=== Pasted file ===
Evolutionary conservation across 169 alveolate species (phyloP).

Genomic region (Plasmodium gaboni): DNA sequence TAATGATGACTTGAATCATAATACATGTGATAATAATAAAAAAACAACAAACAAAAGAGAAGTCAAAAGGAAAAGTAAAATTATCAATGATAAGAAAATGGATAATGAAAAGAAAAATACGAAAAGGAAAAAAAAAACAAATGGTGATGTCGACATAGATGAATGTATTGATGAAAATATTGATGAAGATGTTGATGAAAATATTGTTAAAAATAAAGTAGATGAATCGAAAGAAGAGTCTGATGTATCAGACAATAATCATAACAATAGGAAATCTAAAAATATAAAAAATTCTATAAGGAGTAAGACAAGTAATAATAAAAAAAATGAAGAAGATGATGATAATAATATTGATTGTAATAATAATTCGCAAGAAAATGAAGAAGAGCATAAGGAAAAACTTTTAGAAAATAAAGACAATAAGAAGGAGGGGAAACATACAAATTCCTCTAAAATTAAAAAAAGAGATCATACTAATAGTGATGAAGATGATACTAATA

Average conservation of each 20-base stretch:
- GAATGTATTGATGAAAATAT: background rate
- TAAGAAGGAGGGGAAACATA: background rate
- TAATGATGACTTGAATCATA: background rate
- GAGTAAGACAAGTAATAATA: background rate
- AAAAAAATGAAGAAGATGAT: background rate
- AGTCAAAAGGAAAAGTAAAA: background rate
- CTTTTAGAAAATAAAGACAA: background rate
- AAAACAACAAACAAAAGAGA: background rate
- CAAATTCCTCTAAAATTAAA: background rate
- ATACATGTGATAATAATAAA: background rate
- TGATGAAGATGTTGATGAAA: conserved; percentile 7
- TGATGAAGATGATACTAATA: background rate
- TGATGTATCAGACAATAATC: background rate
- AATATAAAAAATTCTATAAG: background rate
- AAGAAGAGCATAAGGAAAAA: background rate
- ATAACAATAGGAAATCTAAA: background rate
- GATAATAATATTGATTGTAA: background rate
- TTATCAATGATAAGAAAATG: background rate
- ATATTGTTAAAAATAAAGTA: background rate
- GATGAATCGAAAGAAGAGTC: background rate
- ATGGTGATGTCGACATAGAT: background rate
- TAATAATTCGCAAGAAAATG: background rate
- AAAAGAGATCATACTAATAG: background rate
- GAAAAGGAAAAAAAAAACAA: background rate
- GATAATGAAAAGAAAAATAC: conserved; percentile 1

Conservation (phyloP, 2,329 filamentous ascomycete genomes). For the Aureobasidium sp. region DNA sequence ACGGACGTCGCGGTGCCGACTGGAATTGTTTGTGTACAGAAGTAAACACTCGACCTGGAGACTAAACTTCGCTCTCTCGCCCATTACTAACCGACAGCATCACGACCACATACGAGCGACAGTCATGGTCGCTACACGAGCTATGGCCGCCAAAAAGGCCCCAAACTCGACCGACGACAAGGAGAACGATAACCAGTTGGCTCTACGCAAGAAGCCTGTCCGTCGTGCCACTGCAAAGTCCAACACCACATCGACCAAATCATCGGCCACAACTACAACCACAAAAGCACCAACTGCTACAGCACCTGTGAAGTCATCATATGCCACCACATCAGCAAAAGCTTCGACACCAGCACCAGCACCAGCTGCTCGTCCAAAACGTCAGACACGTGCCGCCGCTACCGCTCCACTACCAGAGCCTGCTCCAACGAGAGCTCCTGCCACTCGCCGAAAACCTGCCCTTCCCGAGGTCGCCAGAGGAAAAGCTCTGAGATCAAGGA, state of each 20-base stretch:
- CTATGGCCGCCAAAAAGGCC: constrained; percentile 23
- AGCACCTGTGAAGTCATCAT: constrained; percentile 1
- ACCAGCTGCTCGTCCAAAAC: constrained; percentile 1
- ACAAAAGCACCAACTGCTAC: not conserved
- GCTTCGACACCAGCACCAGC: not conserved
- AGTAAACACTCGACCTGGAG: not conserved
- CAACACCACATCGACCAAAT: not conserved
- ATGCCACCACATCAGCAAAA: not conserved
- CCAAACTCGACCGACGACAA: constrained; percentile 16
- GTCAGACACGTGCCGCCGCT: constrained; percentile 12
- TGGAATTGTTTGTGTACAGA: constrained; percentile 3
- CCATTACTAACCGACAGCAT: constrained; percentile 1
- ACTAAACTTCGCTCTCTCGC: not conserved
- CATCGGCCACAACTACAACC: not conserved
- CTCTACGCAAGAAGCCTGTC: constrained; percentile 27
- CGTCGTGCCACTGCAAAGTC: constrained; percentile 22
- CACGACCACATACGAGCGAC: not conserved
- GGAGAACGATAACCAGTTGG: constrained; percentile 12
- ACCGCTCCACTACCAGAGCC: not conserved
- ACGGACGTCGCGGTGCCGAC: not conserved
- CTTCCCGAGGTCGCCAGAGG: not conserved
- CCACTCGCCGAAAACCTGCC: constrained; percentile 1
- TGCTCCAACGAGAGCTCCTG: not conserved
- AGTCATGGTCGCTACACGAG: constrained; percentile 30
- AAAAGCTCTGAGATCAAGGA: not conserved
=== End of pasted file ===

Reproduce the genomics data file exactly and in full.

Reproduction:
Evolutionary conservation across 169 alveolate species (phyloP).

Genomic region (Plasmodium gaboni): DNA sequence TAATGATGACTTGAATCATAATACATGTGATAATAATAAAAAAACAACAAACAAAAGAGAAGTCAAAAGGAAAAGTAAAATTATCAATGATAAGAAAATGGATAATGAAAAGAAAAATACGAAAAGGAAAAAAAAAACAAATGGTGATGTCGACATAGATGAATGTATTGATGAAAATATTGATGAAGATGTTGATGAAAATATTGTTAAAAATAAAGTAGATGAATCGAAAGAAGAGTCTGATGTATCAGACAATAATCATAACAATAGGAAATCTAAAAATATAAAAAATTCTATAAGGAGTAAGACAAGTAATAATAAAAAAAATGAAGAAGATGATGATAATAATATTGATTGTAATAATAATTCGCAAGAAAATGAAGAAGAGCATAAGGAAAAACTTTTAGAAAATAAAGACAATAAGAAGGAGGGGAAACATACAAATTCCTCTAAAATTAAAAAAAGAGATCATACTAATAGTGATGAAGATGATACTAATA

Average conservation of each 20-base stretch:
- GAATGTATTGATGAAAATAT: background rate
- TAAGAAGGAGGGGAAACATA: background rate
- TAATGATGACTTGAATCATA: background rate
- GAGTAAGACAAGTAATAATA: background rate
- AAAAAAATGAAGAAGATGAT: background rate
- AGTCAAAAGGAAAAGTAAAA: background rate
- CTTTTAGAAAATAAAGACAA: background rate
- AAAACAACAAACAAAAGAGA: background rate
- CAAATTCCTCTAAAATTAAA: background rate
- ATACATGTGATAATAATAAA: background rate
- TGATGAAGATGTTGATGAAA: conserved; percentile 7
- TGATGAAGATGATACTAATA: background rate
- TGATGTATCAGACAATAATC: background rate
- AATATAAAAAATTCTATAAG: background rate
- AAGAAGAGCATAAGGAAAAA: background rate
- ATAACAATAGGAAATCTAAA: background rate
- GATAATAATATTGATTGTAA: background rate
- TTATCAATGATAAGAAAATG: background rate
- ATATTGTTAAAAATAAAGTA: background rate
- GATGAATCGAAAGAAGAGTC: background rate
- ATGGTGATGTCGACATAGAT: background rate
- TAATAATTCGCAAGAAAATG: background rate
- AAAAGAGATCATACTAATAG: background rate
- GAAAAGGAAAAAAAAAACAA: background rate
- GATAATGAAAAGAAAAATAC: conserved; percentile 1

Conservation (phyloP, 2,329 filamentous ascomycete genomes). For the Aureobasidium sp. region DNA sequence ACGGACGTCGCGGTGCCGACTGGAATTGTTTGTGTACAGAAGTAAACACTCGACCTGGAGACTAAACTTCGCTCTCTCGCCCATTACTAACCGACAGCATCACGACCACATACGAGCGACAGTCATGGTCGCTACACGAGCTATGGCCGCCAAAAAGGCCCCAAACTCGACCGACGACAAGGAGAACGATAACCAGTTGGCTCTACGCAAGAAGCCTGTCCGTCGTGCCACTGCAAAGTCCAACACCACATCGACCAAATCATCGGCCACAACTACAACCACAAAAGCACCAACTGCTACAGCACCTGTGAAGTCATCATATGCCACCACATCAGCAAAAGCTTCGACACCAGCACCAGCACCAGCTGCTCGTCCAAAACGTCAGACACGTGCCGCCGCTACCGCTCCACTACCAGAGCCTGCTCCAACGAGAGCTCCTGCCACTCGCCGAAAACCTGCCCTTCCCGAGGTCGCCAGAGGAAAAGCTCTGAGATCAAGGA, state of each 20-base stretch:
- CTATGGCCGCCAAAAAGGCC: constrained; percentile 23
- AGCACCTGTGAAGTCATCAT: constrained; percentile 1
- ACCAGCTGCTCGTCCAAAAC: constrained; percentile 1
- ACAAAAGCACCAACTGCTAC: not conserved
- GCTTCGACACCAGCACCAGC: not conserved
- AGTAAACACTCGACCTGGAG: not conserved
- CAACACCACATCGACCAAAT: not conserved
- ATGCCACCACATCAGCAAAA: not conserved
- CCAAACTCGACCGACGACAA: constrained; percentile 16
- GTCAGACACGTGCCGCCGCT: constrained; percentile 12
- TGGAATTGTTTGTGTACAGA: constrained; percentile 3
- CCATTACTAACCGACAGCAT: constrained; percentile 1
- ACTAAACTTCGCTCTCTCGC: not conserved
- CATCGGCCACAACTACAACC: not conserved
- CTCTACGCAAGAAGCCTGTC: constrained; percentile 27
- CGTCGTGCCACTGCAAAGTC: constrained; percentile 22
- CACGACCACATACGAGCGAC: not conserved
- GGAGAACGATAACCAGTTGG: constrained; percentile 12
- ACCGCTCCACTACCAGAGCC: not conserved
- ACGGACGTCGCGGTGCCGAC: not conserved
- CTTCCCGAGGTCGCCAGAGG: not conserved
- CCACTCGCCGAAAACCTGCC: constrained; percentile 1
- TGCTCCAACGAGAGCTCCTG: not conserved
- AGTCATGGTCGCTACACGAG: constrained; percentile 30
- AAAAGCTCTGAGATCAAGGA: not conserved